As a journalist or media professional in the UK, you will need a thorough knowledge of, and ability to operate within, the context of both the key legal principles – UK statutes and European Law. Both affect newsgathering and publication, and apply contemporary ethical and regulatory constraints relevant to journalism and other media publications. As part of this unit, you will be required to complete five days’ work experience at a recognised media company. You will be given support in approaching employers, writing CVs and, where appropriate, producing a showreel.
Structured around the core journalistic five ‘W’s - who, what, when, where and why – Narrative Journalism will examine the exemplars of long form journalism about people and places, true crime, the role of the journalist in recording historical events and writing as a witness. These examples will be used to inspire your own original journalistic writing.
TV, Media and Society
This unit will introduce you to a range of cultural and social theories that have informed and shaped the production, consumption and studies of media content, including television, journalism, films, music, literature and radio. You will also be learning how to use theoretical concepts to analyse and critique media texts and the impact they have on society from different perspectives.
Study Abroad (optional)
This optional unit will allow you to spend a period of time in an overseas educational institution.
In your third year you will use the theoretical work you’ve completed in years one and two to undertake a major piece of research and writing with your dissertation. Alongside this you will continue to develop and hone your live broadcasting skills at a higher level within the newsroom environment. You’ll undertake your final major project, and complete ten days’ work experience in the industry.
On Air II
As well as working as part of a team, you will, on occasion, be the leader of the team. This will entail taking responsibility for pre-production planning, such as scripting and timing contents of a programme. You are encouraged to use mobile news gathering, which will enable you to expand the area that you can cover as a reporter. This will involve you in shooting video/audio on a mobile device, editing material remotely and transmitting material back to the newsroom via Wi-Fi, 4G, file transfer protocols (FTP) and similar technologies, in industry-standard formats.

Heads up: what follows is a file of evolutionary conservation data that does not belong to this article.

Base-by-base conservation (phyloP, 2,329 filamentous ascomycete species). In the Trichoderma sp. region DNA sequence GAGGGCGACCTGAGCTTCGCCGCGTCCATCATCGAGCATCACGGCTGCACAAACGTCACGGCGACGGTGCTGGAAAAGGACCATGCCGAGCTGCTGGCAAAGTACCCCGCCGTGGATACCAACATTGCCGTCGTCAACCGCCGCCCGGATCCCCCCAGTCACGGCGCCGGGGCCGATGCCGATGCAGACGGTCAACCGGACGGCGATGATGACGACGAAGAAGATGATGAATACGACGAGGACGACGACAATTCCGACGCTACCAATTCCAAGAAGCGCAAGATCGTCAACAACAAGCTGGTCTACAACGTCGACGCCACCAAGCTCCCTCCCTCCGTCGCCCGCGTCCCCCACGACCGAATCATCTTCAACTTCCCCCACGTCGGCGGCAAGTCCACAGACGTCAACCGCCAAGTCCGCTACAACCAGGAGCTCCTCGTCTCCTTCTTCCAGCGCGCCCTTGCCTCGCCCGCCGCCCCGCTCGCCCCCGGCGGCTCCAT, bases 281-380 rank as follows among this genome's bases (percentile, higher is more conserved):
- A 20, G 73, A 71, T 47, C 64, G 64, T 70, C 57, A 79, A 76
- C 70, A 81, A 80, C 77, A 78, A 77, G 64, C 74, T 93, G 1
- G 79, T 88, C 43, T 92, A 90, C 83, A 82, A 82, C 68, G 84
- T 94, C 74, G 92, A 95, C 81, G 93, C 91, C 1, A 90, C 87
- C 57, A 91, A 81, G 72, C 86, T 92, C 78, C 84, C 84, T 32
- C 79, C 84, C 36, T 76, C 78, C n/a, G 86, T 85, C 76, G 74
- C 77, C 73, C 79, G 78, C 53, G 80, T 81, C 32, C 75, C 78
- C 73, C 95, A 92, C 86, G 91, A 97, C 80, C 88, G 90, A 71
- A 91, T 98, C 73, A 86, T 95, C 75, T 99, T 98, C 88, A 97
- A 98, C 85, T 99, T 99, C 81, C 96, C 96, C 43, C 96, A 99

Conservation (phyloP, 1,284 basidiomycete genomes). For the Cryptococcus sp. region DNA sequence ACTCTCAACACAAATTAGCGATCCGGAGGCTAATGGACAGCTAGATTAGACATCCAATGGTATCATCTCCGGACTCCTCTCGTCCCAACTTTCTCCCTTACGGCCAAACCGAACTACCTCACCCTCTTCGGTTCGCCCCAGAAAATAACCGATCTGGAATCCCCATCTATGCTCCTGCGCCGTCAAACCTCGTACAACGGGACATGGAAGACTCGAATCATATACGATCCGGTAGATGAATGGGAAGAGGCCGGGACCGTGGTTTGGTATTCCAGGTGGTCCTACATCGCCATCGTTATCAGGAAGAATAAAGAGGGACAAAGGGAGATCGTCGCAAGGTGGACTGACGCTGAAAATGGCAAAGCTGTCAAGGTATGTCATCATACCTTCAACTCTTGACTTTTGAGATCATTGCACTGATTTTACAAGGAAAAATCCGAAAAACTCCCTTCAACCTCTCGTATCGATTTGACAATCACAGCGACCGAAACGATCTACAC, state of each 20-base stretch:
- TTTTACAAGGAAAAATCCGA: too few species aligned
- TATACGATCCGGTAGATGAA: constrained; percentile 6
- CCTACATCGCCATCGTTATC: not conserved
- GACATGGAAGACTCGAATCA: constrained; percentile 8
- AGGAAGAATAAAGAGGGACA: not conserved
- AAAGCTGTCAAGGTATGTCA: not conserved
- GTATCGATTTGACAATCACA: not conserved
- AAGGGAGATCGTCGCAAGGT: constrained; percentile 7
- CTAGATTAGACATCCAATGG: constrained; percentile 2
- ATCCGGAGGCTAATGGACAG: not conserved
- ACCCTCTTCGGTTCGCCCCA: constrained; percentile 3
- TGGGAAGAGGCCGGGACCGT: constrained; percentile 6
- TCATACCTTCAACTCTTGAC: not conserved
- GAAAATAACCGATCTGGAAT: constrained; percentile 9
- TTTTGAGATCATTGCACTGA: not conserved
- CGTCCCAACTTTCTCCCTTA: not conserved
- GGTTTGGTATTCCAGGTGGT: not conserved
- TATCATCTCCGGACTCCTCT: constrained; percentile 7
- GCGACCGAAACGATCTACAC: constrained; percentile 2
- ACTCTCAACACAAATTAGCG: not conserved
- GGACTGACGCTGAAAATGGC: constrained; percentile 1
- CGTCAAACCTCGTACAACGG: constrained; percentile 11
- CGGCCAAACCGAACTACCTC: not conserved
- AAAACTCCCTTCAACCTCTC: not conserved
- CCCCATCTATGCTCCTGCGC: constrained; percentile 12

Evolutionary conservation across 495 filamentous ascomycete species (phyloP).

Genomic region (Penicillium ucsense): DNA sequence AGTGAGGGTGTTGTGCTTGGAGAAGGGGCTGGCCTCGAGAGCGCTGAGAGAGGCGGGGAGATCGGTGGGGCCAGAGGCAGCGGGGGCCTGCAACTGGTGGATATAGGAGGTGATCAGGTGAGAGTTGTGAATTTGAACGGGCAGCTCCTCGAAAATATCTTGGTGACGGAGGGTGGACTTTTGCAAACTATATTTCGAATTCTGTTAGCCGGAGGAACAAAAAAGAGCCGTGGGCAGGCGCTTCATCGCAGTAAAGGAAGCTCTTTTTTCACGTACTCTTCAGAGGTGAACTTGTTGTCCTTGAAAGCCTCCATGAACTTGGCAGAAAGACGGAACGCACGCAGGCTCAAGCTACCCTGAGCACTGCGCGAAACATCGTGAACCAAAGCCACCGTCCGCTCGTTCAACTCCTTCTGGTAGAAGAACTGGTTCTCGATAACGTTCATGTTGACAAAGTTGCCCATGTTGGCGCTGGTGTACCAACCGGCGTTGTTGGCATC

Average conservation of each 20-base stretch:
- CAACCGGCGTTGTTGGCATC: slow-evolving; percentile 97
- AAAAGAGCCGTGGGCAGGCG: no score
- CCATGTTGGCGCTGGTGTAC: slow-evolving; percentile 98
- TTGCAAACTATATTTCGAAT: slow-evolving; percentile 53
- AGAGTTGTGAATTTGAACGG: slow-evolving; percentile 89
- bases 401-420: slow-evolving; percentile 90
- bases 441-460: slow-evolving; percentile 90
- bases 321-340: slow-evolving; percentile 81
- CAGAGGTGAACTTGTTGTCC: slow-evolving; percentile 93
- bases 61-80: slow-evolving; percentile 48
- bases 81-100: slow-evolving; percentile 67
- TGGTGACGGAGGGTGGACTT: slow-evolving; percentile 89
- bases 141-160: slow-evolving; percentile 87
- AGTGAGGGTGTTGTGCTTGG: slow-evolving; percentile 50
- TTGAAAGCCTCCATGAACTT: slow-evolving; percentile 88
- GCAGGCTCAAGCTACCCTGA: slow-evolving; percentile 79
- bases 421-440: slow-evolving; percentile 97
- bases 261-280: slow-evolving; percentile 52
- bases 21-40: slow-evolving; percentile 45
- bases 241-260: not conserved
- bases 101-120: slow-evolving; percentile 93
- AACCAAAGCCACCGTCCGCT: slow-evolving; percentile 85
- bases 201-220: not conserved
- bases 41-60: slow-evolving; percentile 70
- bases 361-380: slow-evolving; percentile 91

JMP Final Major Project
In this Final Major Project unit, you are required to pitch and produce a substantial body of work using two media of your choice. These could be radio, television, print, a website or creative digital project or a picture gallery. The work you produce should reflect a critical approach to a subject area that interests you and demonstrates an advanced level of journalistic and technical skills.
The Dissertation consists of a substantial period of sustained, individually negotiated research on a subject that is likely to be related to the contextual and/or theoretical concerns of your discipline or chosen area of practice, towards the provision of structured written argument.
Professional Planning: JMP
Professional Planning supports you in preparing you to find work as a journalist or media professional and will give you an understanding how to negotiate the working environment. You will research job opportunities, update your CV and develop or enhance your online presence and further understand the requirements for working as a freelancer, such as tax returns and accounting. You will also be introduced to and practice interview skills.
This course offers the opportunity to study abroad for part of your second year. To find out more about studying abroad as part of your course please see the Study Abroad section:
We have connections through the teaching staff on this course to well-known production companies and publications such as:
- BBC Radio
- The Guardian
- Private Eye
- BBC Watchdog
- Sky News
- BT Sport
- Houses of Parliament.